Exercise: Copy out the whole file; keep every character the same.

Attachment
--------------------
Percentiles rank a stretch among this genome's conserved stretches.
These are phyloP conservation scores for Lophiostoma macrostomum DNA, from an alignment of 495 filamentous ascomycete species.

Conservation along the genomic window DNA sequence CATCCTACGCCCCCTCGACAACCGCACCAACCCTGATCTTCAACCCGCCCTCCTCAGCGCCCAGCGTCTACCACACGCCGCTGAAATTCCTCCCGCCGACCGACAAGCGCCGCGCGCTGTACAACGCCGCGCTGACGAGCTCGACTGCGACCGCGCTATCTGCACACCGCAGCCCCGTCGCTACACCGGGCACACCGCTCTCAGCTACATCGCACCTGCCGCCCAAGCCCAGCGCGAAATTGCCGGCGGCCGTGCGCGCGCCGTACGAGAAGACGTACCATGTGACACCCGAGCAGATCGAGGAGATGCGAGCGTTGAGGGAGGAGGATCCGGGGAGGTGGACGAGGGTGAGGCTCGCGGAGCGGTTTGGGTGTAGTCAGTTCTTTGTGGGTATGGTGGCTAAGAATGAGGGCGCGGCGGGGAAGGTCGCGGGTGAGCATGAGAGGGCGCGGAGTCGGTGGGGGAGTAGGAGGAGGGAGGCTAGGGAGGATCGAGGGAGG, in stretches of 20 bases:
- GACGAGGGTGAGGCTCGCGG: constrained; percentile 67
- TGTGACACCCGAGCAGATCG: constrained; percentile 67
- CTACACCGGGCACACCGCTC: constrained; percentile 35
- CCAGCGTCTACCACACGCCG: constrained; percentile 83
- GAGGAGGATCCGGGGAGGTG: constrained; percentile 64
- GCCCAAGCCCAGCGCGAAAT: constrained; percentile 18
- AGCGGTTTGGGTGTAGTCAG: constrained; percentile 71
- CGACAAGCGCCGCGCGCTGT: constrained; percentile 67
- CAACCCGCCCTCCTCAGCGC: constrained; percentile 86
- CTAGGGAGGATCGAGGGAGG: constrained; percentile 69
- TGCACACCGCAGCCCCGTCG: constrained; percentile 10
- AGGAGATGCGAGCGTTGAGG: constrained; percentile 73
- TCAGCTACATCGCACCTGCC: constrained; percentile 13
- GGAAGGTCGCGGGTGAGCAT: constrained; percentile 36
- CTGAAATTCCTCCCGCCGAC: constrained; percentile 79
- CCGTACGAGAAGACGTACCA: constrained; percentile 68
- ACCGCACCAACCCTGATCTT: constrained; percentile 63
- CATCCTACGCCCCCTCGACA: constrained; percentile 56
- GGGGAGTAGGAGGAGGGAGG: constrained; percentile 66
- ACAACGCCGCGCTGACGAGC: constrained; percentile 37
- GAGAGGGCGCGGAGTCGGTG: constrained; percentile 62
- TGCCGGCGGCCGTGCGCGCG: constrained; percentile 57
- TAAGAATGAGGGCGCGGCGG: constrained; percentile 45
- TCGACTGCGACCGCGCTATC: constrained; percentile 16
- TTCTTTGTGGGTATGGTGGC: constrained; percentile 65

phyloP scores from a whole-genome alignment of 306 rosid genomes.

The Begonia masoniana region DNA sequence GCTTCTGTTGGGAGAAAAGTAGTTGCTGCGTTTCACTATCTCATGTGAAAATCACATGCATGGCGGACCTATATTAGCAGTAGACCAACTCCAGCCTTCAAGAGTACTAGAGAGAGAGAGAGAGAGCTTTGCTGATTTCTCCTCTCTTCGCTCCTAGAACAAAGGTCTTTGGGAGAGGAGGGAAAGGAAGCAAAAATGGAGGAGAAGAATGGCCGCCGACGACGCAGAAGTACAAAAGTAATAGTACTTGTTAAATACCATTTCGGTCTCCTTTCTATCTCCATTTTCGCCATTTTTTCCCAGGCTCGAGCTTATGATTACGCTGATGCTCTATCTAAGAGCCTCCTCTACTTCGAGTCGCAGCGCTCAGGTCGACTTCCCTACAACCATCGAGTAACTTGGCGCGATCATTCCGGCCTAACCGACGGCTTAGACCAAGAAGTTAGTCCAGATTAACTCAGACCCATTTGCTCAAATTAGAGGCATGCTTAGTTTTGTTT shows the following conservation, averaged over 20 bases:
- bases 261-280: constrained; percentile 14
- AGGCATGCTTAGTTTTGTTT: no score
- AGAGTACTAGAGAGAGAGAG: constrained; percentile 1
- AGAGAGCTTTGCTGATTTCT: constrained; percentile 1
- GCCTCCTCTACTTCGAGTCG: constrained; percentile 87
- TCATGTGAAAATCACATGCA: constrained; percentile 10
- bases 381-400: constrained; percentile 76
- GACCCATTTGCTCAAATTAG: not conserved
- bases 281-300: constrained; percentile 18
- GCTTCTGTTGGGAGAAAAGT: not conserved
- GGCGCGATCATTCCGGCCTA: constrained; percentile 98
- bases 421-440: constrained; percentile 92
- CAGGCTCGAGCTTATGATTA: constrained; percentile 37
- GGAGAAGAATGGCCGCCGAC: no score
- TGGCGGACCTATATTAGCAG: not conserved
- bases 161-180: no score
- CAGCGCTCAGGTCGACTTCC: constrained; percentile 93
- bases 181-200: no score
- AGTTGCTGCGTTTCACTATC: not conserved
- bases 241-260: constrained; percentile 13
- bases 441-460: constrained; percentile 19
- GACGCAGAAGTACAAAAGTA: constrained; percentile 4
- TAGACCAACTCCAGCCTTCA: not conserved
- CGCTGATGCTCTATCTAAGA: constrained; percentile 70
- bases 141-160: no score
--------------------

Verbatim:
Percentiles rank a stretch among this genome's conserved stretches.
These are phyloP conservation scores for Lophiostoma macrostomum DNA, from an alignment of 495 filamentous ascomycete species.

Conservation along the genomic window DNA sequence CATCCTACGCCCCCTCGACAACCGCACCAACCCTGATCTTCAACCCGCCCTCCTCAGCGCCCAGCGTCTACCACACGCCGCTGAAATTCCTCCCGCCGACCGACAAGCGCCGCGCGCTGTACAACGCCGCGCTGACGAGCTCGACTGCGACCGCGCTATCTGCACACCGCAGCCCCGTCGCTACACCGGGCACACCGCTCTCAGCTACATCGCACCTGCCGCCCAAGCCCAGCGCGAAATTGCCGGCGGCCGTGCGCGCGCCGTACGAGAAGACGTACCATGTGACACCCGAGCAGATCGAGGAGATGCGAGCGTTGAGGGAGGAGGATCCGGGGAGGTGGACGAGGGTGAGGCTCGCGGAGCGGTTTGGGTGTAGTCAGTTCTTTGTGGGTATGGTGGCTAAGAATGAGGGCGCGGCGGGGAAGGTCGCGGGTGAGCATGAGAGGGCGCGGAGTCGGTGGGGGAGTAGGAGGAGGGAGGCTAGGGAGGATCGAGGGAGG, in stretches of 20 bases:
- GACGAGGGTGAGGCTCGCGG: constrained; percentile 67
- TGTGACACCCGAGCAGATCG: constrained; percentile 67
- CTACACCGGGCACACCGCTC: constrained; percentile 35
- CCAGCGTCTACCACACGCCG: constrained; percentile 83
- GAGGAGGATCCGGGGAGGTG: constrained; percentile 64
- GCCCAAGCCCAGCGCGAAAT: constrained; percentile 18
- AGCGGTTTGGGTGTAGTCAG: constrained; percentile 71
- CGACAAGCGCCGCGCGCTGT: constrained; percentile 67
- CAACCCGCCCTCCTCAGCGC: constrained; percentile 86
- CTAGGGAGGATCGAGGGAGG: constrained; percentile 69
- TGCACACCGCAGCCCCGTCG: constrained; percentile 10
- AGGAGATGCGAGCGTTGAGG: constrained; percentile 73
- TCAGCTACATCGCACCTGCC: constrained; percentile 13
- GGAAGGTCGCGGGTGAGCAT: constrained; percentile 36
- CTGAAATTCCTCCCGCCGAC: constrained; percentile 79
- CCGTACGAGAAGACGTACCA: constrained; percentile 68
- ACCGCACCAACCCTGATCTT: constrained; percentile 63
- CATCCTACGCCCCCTCGACA: constrained; percentile 56
- GGGGAGTAGGAGGAGGGAGG: constrained; percentile 66
- ACAACGCCGCGCTGACGAGC: constrained; percentile 37
- GAGAGGGCGCGGAGTCGGTG: constrained; percentile 62
- TGCCGGCGGCCGTGCGCGCG: constrained; percentile 57
- TAAGAATGAGGGCGCGGCGG: constrained; percentile 45
- TCGACTGCGACCGCGCTATC: constrained; percentile 16
- TTCTTTGTGGGTATGGTGGC: constrained; percentile 65

phyloP scores from a whole-genome alignment of 306 rosid genomes.

The Begonia masoniana region DNA sequence GCTTCTGTTGGGAGAAAAGTAGTTGCTGCGTTTCACTATCTCATGTGAAAATCACATGCATGGCGGACCTATATTAGCAGTAGACCAACTCCAGCCTTCAAGAGTACTAGAGAGAGAGAGAGAGAGCTTTGCTGATTTCTCCTCTCTTCGCTCCTAGAACAAAGGTCTTTGGGAGAGGAGGGAAAGGAAGCAAAAATGGAGGAGAAGAATGGCCGCCGACGACGCAGAAGTACAAAAGTAATAGTACTTGTTAAATACCATTTCGGTCTCCTTTCTATCTCCATTTTCGCCATTTTTTCCCAGGCTCGAGCTTATGATTACGCTGATGCTCTATCTAAGAGCCTCCTCTACTTCGAGTCGCAGCGCTCAGGTCGACTTCCCTACAACCATCGAGTAACTTGGCGCGATCATTCCGGCCTAACCGACGGCTTAGACCAAGAAGTTAGTCCAGATTAACTCAGACCCATTTGCTCAAATTAGAGGCATGCTTAGTTTTGTTT shows the following conservation, averaged over 20 bases:
- bases 261-280: constrained; percentile 14
- AGGCATGCTTAGTTTTGTTT: no score
- AGAGTACTAGAGAGAGAGAG: constrained; percentile 1
- AGAGAGCTTTGCTGATTTCT: constrained; percentile 1
- GCCTCCTCTACTTCGAGTCG: constrained; percentile 87
- TCATGTGAAAATCACATGCA: constrained; percentile 10
- bases 381-400: constrained; percentile 76
- GACCCATTTGCTCAAATTAG: not conserved
- bases 281-300: constrained; percentile 18
- GCTTCTGTTGGGAGAAAAGT: not conserved
- GGCGCGATCATTCCGGCCTA: constrained; percentile 98
- bases 421-440: constrained; percentile 92
- CAGGCTCGAGCTTATGATTA: constrained; percentile 37
- GGAGAAGAATGGCCGCCGAC: no score
- TGGCGGACCTATATTAGCAG: not conserved
- bases 161-180: no score
- CAGCGCTCAGGTCGACTTCC: constrained; percentile 93
- bases 181-200: no score
- AGTTGCTGCGTTTCACTATC: not conserved
- bases 241-260: constrained; percentile 13
- bases 441-460: constrained; percentile 19
- GACGCAGAAGTACAAAAGTA: constrained; percentile 4
- TAGACCAACTCCAGCCTTCA: not conserved
- CGCTGATGCTCTATCTAAGA: constrained; percentile 70
- bases 141-160: no score